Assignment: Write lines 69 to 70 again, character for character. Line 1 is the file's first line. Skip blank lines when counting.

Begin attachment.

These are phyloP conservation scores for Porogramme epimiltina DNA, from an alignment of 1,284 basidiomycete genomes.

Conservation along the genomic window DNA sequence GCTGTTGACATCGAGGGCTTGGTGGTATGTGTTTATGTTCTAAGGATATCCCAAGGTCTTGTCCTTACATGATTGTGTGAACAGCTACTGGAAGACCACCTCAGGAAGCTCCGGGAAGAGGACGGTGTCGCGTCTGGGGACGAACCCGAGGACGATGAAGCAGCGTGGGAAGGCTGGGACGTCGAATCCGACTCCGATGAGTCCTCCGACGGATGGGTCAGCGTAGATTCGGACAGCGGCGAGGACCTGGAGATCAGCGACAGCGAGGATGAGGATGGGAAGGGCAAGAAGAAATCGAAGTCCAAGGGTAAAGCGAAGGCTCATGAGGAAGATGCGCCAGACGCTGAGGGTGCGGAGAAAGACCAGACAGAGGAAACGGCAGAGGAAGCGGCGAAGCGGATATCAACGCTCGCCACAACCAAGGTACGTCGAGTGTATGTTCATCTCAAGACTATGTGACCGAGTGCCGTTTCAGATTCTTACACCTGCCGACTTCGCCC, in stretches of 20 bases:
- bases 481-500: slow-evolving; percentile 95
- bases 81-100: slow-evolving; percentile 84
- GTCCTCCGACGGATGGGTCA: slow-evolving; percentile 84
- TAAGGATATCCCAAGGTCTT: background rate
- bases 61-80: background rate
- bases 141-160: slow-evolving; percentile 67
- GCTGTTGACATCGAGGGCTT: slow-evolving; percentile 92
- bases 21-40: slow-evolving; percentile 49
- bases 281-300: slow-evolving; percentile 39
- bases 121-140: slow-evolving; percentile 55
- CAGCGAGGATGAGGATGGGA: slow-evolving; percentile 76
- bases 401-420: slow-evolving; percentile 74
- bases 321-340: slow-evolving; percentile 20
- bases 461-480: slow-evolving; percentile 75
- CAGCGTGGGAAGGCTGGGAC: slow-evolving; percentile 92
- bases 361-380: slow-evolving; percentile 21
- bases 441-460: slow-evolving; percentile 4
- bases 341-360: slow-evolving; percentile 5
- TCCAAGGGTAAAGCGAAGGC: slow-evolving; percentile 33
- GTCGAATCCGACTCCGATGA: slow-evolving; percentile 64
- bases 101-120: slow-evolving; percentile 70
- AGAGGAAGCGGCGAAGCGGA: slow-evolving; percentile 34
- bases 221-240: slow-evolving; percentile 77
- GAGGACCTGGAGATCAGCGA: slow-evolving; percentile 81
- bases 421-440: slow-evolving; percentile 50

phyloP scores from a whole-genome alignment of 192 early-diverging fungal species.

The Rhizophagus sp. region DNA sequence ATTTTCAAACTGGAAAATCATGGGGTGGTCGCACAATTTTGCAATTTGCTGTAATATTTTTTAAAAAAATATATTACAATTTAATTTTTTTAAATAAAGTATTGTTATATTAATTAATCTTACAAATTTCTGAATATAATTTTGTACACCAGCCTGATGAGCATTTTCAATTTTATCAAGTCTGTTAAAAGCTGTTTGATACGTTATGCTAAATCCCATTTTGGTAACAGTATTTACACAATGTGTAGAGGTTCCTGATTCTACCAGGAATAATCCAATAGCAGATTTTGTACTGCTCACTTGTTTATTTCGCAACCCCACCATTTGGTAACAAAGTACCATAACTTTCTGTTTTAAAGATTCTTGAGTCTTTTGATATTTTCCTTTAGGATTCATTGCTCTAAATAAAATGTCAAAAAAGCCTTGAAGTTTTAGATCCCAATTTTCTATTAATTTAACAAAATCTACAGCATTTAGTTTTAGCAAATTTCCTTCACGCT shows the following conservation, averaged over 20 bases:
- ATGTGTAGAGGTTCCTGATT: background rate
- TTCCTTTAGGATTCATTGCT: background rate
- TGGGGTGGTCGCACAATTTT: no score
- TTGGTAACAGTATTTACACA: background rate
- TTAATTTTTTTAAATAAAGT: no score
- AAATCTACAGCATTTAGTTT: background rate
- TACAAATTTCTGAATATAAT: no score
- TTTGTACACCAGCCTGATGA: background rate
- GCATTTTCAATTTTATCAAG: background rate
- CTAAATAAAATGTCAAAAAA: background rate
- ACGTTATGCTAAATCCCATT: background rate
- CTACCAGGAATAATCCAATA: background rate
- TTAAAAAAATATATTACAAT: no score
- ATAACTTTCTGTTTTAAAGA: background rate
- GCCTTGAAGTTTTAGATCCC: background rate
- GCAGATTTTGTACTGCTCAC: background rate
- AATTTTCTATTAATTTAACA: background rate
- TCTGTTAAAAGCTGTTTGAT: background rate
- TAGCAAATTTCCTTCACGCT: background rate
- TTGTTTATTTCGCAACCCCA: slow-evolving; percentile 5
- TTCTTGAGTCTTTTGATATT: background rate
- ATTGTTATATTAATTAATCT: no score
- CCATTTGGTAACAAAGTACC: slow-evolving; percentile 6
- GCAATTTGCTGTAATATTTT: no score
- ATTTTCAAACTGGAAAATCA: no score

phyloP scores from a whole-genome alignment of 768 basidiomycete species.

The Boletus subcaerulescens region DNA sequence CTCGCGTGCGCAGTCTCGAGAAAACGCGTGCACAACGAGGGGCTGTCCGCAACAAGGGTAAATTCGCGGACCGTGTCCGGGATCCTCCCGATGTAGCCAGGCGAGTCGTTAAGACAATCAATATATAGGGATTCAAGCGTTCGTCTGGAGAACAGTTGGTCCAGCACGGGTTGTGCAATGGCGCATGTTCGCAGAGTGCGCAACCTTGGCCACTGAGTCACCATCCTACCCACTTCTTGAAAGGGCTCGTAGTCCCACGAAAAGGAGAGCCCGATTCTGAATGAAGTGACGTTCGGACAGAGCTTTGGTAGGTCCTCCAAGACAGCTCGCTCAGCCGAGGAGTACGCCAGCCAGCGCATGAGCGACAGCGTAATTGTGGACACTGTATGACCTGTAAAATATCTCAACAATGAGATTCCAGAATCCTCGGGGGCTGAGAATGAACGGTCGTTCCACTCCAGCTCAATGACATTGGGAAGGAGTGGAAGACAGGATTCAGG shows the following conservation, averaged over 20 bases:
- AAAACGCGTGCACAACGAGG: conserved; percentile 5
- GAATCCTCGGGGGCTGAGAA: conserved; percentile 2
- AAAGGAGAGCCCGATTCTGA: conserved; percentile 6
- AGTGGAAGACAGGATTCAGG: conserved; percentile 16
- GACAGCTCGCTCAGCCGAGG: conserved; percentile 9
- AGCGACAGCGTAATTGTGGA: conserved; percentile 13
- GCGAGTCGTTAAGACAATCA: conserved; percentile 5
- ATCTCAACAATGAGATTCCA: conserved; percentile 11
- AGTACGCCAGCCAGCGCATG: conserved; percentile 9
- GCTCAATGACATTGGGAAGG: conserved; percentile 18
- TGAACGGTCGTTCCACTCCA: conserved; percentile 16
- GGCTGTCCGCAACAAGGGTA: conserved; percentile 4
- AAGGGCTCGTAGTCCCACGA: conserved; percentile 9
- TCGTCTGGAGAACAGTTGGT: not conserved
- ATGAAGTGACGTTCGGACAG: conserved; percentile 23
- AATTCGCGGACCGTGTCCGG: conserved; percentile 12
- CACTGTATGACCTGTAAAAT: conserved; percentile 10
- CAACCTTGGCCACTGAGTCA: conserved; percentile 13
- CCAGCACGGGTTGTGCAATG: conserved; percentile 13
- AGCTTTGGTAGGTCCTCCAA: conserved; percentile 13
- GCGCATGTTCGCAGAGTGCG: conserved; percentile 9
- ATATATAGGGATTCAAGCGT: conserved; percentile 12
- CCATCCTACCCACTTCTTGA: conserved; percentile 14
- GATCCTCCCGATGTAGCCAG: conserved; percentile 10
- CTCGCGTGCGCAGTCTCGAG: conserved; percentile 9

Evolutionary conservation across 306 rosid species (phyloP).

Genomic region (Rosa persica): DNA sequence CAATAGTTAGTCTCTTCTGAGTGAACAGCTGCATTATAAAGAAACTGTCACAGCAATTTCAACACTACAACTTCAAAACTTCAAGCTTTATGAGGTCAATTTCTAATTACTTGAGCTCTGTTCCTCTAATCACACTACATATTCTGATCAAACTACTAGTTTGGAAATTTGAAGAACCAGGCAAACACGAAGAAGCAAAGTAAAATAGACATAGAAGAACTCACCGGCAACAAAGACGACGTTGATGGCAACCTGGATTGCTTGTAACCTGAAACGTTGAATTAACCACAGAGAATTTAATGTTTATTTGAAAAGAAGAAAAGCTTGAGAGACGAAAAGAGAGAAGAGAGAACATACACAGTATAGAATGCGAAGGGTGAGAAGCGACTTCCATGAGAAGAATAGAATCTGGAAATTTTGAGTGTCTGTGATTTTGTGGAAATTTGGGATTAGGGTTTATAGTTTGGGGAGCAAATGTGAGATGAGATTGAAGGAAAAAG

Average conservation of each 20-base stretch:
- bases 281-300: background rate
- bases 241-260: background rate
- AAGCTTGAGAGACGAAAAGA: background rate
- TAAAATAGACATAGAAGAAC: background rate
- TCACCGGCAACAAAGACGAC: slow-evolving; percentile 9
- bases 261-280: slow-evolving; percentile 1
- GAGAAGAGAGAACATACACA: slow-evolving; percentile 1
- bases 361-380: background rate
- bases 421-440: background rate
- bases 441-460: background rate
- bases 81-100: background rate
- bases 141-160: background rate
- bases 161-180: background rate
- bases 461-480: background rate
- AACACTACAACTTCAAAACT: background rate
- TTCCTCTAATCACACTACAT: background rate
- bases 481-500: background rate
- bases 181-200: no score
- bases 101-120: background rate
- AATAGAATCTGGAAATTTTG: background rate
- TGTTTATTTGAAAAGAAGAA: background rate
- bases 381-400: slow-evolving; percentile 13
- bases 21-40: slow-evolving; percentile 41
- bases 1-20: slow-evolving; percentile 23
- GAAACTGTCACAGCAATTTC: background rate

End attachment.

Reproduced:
- AAGGGCTCGTAGTCCCACGA: conserved; percentile 9
- TCGTCTGGAGAACAGTTGGT: not conserved